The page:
WWI Russian Soldier
The German Schlieffen Plan intended a quick, all-out ground war on the Western Front to take France and, upon victory, Germany would turn its attention to Russia in the east. It was believed that due to the low population density and lack of railroads Russia would take some time to fully mobilise her armies, but this was not the case and the Eastern Front quickly saw Russia clash with Germany and her ally, Austria-Hungary.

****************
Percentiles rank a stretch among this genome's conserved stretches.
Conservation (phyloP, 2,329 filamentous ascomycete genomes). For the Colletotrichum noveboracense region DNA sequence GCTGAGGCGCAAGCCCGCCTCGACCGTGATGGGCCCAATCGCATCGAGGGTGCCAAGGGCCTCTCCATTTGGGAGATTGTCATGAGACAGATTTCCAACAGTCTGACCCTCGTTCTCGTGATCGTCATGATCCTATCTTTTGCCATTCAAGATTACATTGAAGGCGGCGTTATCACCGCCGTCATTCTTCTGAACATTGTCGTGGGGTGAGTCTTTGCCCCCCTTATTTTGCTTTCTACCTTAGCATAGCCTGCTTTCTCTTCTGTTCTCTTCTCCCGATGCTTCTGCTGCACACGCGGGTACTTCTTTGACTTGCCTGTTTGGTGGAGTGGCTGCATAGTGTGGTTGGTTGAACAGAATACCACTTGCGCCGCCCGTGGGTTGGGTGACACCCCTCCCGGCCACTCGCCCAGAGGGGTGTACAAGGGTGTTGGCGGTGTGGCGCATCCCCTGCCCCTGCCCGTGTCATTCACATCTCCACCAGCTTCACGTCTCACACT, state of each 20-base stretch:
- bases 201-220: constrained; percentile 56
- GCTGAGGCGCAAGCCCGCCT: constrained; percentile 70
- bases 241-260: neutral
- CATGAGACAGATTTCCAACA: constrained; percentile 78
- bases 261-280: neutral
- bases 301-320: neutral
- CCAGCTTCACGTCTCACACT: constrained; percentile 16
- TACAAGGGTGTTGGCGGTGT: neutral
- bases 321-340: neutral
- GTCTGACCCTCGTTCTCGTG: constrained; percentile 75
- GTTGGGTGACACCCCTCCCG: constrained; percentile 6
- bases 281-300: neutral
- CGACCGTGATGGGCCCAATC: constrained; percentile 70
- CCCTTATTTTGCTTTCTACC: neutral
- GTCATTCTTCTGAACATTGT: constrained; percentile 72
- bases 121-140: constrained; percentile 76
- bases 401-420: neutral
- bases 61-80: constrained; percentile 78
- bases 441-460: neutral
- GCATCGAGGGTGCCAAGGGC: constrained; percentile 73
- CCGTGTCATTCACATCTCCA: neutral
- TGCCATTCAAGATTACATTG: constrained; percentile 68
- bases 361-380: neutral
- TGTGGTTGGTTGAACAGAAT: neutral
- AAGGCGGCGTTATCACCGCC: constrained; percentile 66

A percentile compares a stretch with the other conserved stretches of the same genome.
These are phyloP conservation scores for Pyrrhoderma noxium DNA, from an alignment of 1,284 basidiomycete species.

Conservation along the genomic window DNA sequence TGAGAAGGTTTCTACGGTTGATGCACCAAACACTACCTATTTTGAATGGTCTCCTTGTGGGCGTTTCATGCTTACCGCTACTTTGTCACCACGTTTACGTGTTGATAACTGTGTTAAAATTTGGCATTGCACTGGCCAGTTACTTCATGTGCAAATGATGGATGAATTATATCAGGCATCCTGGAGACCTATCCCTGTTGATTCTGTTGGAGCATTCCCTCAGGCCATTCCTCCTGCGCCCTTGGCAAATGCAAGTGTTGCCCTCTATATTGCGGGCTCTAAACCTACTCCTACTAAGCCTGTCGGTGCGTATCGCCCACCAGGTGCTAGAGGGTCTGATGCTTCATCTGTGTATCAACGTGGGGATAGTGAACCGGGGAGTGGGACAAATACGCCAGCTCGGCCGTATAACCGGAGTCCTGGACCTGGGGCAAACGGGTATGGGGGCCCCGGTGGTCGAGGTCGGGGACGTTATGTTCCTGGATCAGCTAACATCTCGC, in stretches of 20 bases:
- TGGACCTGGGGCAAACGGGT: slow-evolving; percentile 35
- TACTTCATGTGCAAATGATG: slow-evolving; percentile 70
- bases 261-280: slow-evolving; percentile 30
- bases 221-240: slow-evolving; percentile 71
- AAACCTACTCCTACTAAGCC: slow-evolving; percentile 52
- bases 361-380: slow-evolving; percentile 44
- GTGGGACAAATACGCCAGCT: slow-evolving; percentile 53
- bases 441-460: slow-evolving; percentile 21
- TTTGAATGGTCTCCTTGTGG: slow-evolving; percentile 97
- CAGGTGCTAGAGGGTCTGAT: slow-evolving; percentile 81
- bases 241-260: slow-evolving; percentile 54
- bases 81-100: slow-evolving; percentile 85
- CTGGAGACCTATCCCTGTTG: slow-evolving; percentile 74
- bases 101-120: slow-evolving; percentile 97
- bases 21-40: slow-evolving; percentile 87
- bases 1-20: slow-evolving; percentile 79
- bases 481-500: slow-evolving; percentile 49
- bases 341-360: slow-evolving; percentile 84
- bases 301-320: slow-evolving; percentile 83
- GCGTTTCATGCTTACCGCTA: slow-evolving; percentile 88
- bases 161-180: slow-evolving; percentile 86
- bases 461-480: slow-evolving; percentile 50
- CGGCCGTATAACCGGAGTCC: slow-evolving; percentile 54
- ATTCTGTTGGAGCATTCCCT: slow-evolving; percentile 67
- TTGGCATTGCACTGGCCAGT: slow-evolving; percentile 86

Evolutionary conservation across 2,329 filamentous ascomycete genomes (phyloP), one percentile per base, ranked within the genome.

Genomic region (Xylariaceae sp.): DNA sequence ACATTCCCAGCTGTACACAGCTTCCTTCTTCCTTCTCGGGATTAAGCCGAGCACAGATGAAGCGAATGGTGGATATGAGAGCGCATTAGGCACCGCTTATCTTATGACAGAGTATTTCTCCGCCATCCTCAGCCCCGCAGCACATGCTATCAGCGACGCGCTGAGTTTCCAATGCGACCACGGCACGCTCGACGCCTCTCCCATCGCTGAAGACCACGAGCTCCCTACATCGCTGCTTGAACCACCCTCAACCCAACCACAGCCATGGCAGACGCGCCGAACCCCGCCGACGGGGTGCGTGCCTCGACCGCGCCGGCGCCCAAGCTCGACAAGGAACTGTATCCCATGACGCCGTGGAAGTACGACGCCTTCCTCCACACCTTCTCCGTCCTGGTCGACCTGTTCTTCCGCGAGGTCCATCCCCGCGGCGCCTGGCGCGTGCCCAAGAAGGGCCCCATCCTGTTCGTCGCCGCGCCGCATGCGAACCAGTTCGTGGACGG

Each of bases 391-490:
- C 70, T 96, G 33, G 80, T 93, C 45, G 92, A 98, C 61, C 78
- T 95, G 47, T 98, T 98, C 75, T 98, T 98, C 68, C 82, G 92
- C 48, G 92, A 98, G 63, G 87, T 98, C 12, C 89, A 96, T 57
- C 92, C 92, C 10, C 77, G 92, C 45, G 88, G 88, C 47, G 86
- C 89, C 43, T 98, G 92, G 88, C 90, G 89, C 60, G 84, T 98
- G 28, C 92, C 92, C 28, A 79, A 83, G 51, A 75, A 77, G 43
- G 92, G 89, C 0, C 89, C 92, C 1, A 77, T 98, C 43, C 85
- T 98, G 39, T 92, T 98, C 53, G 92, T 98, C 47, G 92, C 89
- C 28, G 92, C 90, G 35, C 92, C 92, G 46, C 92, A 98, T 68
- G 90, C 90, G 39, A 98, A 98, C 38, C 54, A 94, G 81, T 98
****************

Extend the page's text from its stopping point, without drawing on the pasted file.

The front was almost 1000 miles long, stretching from the Baltic Sea in the North to the Black Sea in the South. The deadlock was almost broken by the Brusilov Offensive in 1916 when Russian forces achieved a considerable breakthrough against Austria-Hungary, but lack of resources and poor Russian leadership allowed German reinforcements to be sent from the North to prevent Russia making lasting gains from their victory. The war would have a devastating effect on the Russian economy and would spread further dissent amongst the people from the high casualties suffered, eventually culminating in the Revolution in which the Bolsheviks seized power and exited Russia from the war with tremendous concessions to the Central Powers.